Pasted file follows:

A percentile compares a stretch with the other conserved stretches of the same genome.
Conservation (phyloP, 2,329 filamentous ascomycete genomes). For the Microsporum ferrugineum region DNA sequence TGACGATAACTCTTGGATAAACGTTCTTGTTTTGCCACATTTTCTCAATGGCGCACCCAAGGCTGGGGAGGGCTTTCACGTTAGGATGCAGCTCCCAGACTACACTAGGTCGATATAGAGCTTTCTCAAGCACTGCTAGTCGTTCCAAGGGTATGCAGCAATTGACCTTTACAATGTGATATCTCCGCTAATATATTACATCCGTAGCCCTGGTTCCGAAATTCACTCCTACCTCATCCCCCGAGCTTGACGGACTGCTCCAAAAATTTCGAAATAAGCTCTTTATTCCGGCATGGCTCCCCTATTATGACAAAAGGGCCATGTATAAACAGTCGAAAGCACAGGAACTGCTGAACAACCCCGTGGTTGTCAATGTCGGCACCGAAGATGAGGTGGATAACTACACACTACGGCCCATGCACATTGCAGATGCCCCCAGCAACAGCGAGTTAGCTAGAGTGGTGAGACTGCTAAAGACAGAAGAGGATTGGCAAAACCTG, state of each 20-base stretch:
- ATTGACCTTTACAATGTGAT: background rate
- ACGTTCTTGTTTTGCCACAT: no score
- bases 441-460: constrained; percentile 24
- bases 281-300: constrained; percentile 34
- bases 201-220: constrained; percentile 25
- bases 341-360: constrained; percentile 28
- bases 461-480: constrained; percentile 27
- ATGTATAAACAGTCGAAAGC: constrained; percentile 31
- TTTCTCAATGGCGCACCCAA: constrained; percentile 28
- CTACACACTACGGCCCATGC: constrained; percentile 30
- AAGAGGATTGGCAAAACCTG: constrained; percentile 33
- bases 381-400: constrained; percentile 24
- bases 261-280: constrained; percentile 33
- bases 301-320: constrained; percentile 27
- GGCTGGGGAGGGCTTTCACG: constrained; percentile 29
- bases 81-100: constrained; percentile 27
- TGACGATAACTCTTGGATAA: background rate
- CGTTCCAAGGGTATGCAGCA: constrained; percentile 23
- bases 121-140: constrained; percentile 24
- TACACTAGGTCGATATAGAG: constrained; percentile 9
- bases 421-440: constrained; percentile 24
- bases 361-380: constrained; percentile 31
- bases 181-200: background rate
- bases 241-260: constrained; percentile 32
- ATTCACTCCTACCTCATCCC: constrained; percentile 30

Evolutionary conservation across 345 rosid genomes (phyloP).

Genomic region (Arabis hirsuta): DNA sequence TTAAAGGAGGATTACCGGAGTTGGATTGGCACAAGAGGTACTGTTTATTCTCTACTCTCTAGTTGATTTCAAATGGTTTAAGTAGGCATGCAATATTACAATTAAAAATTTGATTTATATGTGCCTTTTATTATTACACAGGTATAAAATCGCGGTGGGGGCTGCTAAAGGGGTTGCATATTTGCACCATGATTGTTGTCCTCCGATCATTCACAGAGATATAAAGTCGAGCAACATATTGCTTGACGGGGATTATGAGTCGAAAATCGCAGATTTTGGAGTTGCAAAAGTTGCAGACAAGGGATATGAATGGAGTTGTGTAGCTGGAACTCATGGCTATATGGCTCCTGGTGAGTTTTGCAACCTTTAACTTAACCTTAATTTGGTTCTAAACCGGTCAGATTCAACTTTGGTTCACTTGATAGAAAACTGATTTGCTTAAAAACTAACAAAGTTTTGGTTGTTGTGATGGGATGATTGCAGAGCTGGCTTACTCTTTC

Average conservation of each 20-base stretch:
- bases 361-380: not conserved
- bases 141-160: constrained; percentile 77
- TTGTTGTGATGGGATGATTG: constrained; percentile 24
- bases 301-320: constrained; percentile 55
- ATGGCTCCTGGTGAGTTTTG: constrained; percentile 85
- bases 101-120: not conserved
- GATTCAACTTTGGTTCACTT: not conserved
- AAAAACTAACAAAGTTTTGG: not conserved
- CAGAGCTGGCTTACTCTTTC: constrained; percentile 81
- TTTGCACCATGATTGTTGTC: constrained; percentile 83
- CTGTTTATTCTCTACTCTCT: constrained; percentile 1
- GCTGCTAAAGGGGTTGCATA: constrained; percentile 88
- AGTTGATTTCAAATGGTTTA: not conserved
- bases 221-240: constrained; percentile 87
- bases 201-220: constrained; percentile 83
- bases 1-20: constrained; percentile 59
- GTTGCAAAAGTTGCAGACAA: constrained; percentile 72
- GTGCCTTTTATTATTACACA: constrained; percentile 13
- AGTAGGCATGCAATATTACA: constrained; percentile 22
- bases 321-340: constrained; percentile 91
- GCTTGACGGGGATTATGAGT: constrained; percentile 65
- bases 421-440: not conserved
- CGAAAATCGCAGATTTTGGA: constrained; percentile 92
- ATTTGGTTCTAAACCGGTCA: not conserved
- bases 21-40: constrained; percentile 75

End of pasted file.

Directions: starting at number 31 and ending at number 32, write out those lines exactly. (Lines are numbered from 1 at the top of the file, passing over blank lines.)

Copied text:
- bases 361-380: not conserved
- bases 141-160: constrained; percentile 77